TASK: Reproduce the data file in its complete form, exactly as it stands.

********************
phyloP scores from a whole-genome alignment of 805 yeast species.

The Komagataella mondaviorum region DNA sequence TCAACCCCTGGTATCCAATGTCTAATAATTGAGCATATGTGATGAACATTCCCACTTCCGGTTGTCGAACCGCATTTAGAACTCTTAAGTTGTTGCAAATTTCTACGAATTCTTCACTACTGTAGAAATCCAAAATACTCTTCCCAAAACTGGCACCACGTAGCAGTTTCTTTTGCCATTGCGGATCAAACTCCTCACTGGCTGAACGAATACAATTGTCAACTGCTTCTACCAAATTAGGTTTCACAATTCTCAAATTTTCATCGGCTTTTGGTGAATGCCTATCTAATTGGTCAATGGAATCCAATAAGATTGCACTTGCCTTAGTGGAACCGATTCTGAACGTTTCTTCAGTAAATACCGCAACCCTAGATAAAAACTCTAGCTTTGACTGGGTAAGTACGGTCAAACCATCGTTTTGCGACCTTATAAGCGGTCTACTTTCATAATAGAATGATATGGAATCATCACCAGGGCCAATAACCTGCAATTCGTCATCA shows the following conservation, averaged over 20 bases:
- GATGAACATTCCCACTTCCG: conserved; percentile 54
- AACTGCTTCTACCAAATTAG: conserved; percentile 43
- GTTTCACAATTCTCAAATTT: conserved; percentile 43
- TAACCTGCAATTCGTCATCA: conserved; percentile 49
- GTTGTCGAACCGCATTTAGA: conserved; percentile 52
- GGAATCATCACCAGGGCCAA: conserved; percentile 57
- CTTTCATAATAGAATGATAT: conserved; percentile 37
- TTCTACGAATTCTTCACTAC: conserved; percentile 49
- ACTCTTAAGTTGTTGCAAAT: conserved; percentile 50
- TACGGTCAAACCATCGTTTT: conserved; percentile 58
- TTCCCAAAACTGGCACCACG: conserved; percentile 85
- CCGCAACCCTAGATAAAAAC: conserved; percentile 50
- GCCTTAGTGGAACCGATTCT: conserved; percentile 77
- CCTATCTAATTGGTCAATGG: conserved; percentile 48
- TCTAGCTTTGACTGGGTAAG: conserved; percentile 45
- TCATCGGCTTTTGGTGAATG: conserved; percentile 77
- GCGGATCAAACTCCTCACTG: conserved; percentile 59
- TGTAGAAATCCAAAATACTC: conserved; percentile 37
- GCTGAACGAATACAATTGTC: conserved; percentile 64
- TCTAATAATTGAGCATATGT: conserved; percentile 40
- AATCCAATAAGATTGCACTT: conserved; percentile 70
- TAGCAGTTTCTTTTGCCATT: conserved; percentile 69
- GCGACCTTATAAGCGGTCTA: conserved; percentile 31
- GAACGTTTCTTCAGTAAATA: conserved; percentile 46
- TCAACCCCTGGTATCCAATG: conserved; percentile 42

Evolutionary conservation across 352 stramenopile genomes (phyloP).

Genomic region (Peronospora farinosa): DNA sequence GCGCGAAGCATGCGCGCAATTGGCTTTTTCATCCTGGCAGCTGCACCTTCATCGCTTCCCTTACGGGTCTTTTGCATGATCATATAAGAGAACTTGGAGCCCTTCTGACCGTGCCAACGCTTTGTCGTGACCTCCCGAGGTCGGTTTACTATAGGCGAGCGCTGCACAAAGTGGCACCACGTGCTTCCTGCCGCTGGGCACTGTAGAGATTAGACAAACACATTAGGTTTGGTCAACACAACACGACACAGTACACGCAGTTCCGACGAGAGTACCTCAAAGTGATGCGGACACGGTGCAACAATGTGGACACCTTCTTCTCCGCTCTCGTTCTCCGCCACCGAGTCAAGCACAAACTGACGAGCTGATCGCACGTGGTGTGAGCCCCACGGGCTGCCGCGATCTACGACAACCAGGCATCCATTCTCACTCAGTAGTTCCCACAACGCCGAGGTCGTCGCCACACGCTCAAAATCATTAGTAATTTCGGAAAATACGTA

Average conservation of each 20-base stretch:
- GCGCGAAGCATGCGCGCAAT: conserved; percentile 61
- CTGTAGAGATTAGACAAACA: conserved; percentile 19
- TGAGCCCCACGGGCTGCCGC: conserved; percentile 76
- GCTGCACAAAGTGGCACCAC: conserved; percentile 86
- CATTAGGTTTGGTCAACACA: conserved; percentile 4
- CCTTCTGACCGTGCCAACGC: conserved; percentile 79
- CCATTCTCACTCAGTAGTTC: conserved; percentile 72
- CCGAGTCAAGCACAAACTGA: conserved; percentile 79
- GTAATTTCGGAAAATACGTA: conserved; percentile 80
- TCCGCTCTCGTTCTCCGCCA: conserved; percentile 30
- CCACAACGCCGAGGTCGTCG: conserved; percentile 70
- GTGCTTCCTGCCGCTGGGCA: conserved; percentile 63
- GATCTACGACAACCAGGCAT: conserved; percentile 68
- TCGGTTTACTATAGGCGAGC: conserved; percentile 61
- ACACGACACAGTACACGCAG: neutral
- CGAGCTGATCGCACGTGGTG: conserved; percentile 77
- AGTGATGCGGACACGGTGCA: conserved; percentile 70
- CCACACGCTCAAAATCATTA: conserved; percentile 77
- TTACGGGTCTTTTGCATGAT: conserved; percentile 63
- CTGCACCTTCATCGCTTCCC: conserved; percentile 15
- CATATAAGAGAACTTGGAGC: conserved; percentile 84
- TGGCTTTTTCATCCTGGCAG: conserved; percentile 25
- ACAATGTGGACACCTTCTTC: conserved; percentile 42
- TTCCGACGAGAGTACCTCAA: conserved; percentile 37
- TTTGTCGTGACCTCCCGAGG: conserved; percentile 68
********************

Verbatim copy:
phyloP scores from a whole-genome alignment of 805 yeast species.

The Komagataella mondaviorum region DNA sequence TCAACCCCTGGTATCCAATGTCTAATAATTGAGCATATGTGATGAACATTCCCACTTCCGGTTGTCGAACCGCATTTAGAACTCTTAAGTTGTTGCAAATTTCTACGAATTCTTCACTACTGTAGAAATCCAAAATACTCTTCCCAAAACTGGCACCACGTAGCAGTTTCTTTTGCCATTGCGGATCAAACTCCTCACTGGCTGAACGAATACAATTGTCAACTGCTTCTACCAAATTAGGTTTCACAATTCTCAAATTTTCATCGGCTTTTGGTGAATGCCTATCTAATTGGTCAATGGAATCCAATAAGATTGCACTTGCCTTAGTGGAACCGATTCTGAACGTTTCTTCAGTAAATACCGCAACCCTAGATAAAAACTCTAGCTTTGACTGGGTAAGTACGGTCAAACCATCGTTTTGCGACCTTATAAGCGGTCTACTTTCATAATAGAATGATATGGAATCATCACCAGGGCCAATAACCTGCAATTCGTCATCA shows the following conservation, averaged over 20 bases:
- GATGAACATTCCCACTTCCG: conserved; percentile 54
- AACTGCTTCTACCAAATTAG: conserved; percentile 43
- GTTTCACAATTCTCAAATTT: conserved; percentile 43
- TAACCTGCAATTCGTCATCA: conserved; percentile 49
- GTTGTCGAACCGCATTTAGA: conserved; percentile 52
- GGAATCATCACCAGGGCCAA: conserved; percentile 57
- CTTTCATAATAGAATGATAT: conserved; percentile 37
- TTCTACGAATTCTTCACTAC: conserved; percentile 49
- ACTCTTAAGTTGTTGCAAAT: conserved; percentile 50
- TACGGTCAAACCATCGTTTT: conserved; percentile 58
- TTCCCAAAACTGGCACCACG: conserved; percentile 85
- CCGCAACCCTAGATAAAAAC: conserved; percentile 50
- GCCTTAGTGGAACCGATTCT: conserved; percentile 77
- CCTATCTAATTGGTCAATGG: conserved; percentile 48
- TCTAGCTTTGACTGGGTAAG: conserved; percentile 45
- TCATCGGCTTTTGGTGAATG: conserved; percentile 77
- GCGGATCAAACTCCTCACTG: conserved; percentile 59
- TGTAGAAATCCAAAATACTC: conserved; percentile 37
- GCTGAACGAATACAATTGTC: conserved; percentile 64
- TCTAATAATTGAGCATATGT: conserved; percentile 40
- AATCCAATAAGATTGCACTT: conserved; percentile 70
- TAGCAGTTTCTTTTGCCATT: conserved; percentile 69
- GCGACCTTATAAGCGGTCTA: conserved; percentile 31
- GAACGTTTCTTCAGTAAATA: conserved; percentile 46
- TCAACCCCTGGTATCCAATG: conserved; percentile 42

Evolutionary conservation across 352 stramenopile genomes (phyloP).

Genomic region (Peronospora farinosa): DNA sequence GCGCGAAGCATGCGCGCAATTGGCTTTTTCATCCTGGCAGCTGCACCTTCATCGCTTCCCTTACGGGTCTTTTGCATGATCATATAAGAGAACTTGGAGCCCTTCTGACCGTGCCAACGCTTTGTCGTGACCTCCCGAGGTCGGTTTACTATAGGCGAGCGCTGCACAAAGTGGCACCACGTGCTTCCTGCCGCTGGGCACTGTAGAGATTAGACAAACACATTAGGTTTGGTCAACACAACACGACACAGTACACGCAGTTCCGACGAGAGTACCTCAAAGTGATGCGGACACGGTGCAACAATGTGGACACCTTCTTCTCCGCTCTCGTTCTCCGCCACCGAGTCAAGCACAAACTGACGAGCTGATCGCACGTGGTGTGAGCCCCACGGGCTGCCGCGATCTACGACAACCAGGCATCCATTCTCACTCAGTAGTTCCCACAACGCCGAGGTCGTCGCCACACGCTCAAAATCATTAGTAATTTCGGAAAATACGTA

Average conservation of each 20-base stretch:
- GCGCGAAGCATGCGCGCAAT: conserved; percentile 61
- CTGTAGAGATTAGACAAACA: conserved; percentile 19
- TGAGCCCCACGGGCTGCCGC: conserved; percentile 76
- GCTGCACAAAGTGGCACCAC: conserved; percentile 86
- CATTAGGTTTGGTCAACACA: conserved; percentile 4
- CCTTCTGACCGTGCCAACGC: conserved; percentile 79
- CCATTCTCACTCAGTAGTTC: conserved; percentile 72
- CCGAGTCAAGCACAAACTGA: conserved; percentile 79
- GTAATTTCGGAAAATACGTA: conserved; percentile 80
- TCCGCTCTCGTTCTCCGCCA: conserved; percentile 30
- CCACAACGCCGAGGTCGTCG: conserved; percentile 70
- GTGCTTCCTGCCGCTGGGCA: conserved; percentile 63
- GATCTACGACAACCAGGCAT: conserved; percentile 68
- TCGGTTTACTATAGGCGAGC: conserved; percentile 61
- ACACGACACAGTACACGCAG: neutral
- CGAGCTGATCGCACGTGGTG: conserved; percentile 77
- AGTGATGCGGACACGGTGCA: conserved; percentile 70
- CCACACGCTCAAAATCATTA: conserved; percentile 77
- TTACGGGTCTTTTGCATGAT: conserved; percentile 63
- CTGCACCTTCATCGCTTCCC: conserved; percentile 15
- CATATAAGAGAACTTGGAGC: conserved; percentile 84
- TGGCTTTTTCATCCTGGCAG: conserved; percentile 25
- ACAATGTGGACACCTTCTTC: conserved; percentile 42
- TTCCGACGAGAGTACCTCAA: conserved; percentile 37
- TTTGTCGTGACCTCCCGAGG: conserved; percentile 68